This is a wonderful study in trust and suspicion and the limits of love; Bogart's performance is impressive simply because he is prepared to go well over the limits of our sympathy in the name of emotional truth. The scene where he explains imaginatively to a cop and his wife how the murder might have happened is a spine-chilling, creepy portrait of amoral artistic brilliance. Gloria Grahame is equally fine as the woman who lets herself love him, for a while.

On the DVD: In a Lonely Place comes with an excellent documentary in which Curtis Hanson (LA Confidential) explains the importance of the film to him and discusses its place in the work of Bogart and the director Nicholas Ray; there is also a quick interesting documentary about the restoration and digitisation of classic films. The film is presented with a visual aspect ratio of 1.33:1 and with restored Dolby Surround sound that does full justice to the film's snappy dialogue and the moody George Antheil score. --Roz Kaveney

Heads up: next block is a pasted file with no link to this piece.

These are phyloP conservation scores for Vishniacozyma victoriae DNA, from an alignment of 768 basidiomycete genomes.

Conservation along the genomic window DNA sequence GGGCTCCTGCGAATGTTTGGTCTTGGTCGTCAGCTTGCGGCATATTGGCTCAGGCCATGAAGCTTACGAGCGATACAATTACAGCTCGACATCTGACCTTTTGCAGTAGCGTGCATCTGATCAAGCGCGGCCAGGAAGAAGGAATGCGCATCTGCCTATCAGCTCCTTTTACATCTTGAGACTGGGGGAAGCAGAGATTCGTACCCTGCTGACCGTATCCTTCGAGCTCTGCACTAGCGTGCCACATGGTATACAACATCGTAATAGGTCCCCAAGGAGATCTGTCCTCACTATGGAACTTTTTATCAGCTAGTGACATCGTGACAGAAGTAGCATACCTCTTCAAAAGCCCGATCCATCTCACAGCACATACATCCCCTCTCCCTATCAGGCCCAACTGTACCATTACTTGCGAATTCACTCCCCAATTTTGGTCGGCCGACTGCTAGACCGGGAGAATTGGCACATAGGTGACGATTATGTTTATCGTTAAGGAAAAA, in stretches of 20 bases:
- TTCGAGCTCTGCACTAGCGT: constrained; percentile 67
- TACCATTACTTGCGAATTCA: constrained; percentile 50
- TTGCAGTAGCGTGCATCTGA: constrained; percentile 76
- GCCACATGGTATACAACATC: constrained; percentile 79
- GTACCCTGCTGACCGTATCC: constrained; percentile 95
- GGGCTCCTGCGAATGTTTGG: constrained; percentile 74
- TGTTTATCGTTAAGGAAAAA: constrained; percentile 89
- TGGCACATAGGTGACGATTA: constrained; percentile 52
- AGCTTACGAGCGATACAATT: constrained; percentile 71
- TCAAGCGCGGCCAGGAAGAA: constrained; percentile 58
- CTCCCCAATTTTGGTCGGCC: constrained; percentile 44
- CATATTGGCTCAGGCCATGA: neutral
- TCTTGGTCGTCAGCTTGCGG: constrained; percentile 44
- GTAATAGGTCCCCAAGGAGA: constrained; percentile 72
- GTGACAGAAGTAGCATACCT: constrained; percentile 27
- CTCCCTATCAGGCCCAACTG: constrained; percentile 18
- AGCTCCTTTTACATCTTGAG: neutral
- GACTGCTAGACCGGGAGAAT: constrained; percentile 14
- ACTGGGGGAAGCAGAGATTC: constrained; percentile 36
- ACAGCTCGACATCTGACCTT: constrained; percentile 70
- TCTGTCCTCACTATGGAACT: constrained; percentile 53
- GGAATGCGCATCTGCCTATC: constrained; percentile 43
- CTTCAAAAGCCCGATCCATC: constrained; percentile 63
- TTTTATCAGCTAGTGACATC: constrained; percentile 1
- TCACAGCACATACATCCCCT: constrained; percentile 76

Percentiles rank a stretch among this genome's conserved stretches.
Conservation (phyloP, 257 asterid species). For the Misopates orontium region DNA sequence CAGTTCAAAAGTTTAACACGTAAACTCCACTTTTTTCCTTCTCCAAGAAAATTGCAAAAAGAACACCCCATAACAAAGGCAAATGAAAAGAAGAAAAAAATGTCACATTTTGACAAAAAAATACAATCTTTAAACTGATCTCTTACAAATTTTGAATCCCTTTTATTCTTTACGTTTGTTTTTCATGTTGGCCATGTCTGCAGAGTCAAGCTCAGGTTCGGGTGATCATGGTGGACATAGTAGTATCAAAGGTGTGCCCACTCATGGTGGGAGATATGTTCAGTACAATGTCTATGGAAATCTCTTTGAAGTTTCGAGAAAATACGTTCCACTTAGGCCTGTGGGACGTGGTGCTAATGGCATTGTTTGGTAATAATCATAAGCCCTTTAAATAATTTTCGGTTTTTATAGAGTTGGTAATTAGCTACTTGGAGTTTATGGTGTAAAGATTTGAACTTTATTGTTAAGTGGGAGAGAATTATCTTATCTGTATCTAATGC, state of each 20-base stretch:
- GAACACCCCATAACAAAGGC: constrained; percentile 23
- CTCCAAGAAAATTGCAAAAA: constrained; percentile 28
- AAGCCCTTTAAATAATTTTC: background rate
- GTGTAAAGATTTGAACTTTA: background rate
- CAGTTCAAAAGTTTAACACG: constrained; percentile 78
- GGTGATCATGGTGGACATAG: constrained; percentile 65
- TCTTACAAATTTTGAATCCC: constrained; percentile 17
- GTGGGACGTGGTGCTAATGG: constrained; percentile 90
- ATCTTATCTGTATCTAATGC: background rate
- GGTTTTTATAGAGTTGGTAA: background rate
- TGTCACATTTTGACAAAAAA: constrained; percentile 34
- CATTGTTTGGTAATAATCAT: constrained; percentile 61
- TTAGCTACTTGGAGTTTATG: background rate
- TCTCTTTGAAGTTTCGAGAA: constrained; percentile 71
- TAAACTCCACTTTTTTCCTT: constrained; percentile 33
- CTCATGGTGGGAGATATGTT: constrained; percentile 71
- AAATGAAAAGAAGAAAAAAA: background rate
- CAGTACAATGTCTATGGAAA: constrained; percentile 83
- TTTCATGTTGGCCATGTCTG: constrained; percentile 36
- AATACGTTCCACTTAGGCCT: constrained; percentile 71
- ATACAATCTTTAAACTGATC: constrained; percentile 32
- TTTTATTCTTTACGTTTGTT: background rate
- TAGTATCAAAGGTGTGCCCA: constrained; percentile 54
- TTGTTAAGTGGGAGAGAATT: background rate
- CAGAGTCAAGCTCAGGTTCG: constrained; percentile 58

Customer Reviews

4.6 out of 5 stars
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Most Helpful Customer Reviews

55 of 56 people found the following review helpful By The Bookworm on 15 Mar. 2004
Format: DVD
This is a dark, beautiful film from director Nicholas Ray, best known for "Rebel Without A Cause". Ray was one of Hollywood's outsiders with a reputation for dark, edgy pictures that went against the grain of what a commercial movie should be. "In A Lonely Place" finds the brilliantly-cast Bogart as a weary, volatile, couldn't-care-less screenwriter who is mistakenly suspected of the murder of a young girl. The mysterious, ice-cool blonde nextdoor (Gloria Grahame) gives him an alibi... but why? The pair proceed to seduce each other but their complex relationship is put to the test by Bogart's insecurities and barely suppressed temper... is he capable of murder after all?
It's a powerful, well-written film with a suitably moody L.A feel, a terrific anti-hero performance from Bogart (proof of his acting chops and why he was such a big star), and a fittingly well-wrought climax. One of my favourite '50s movies.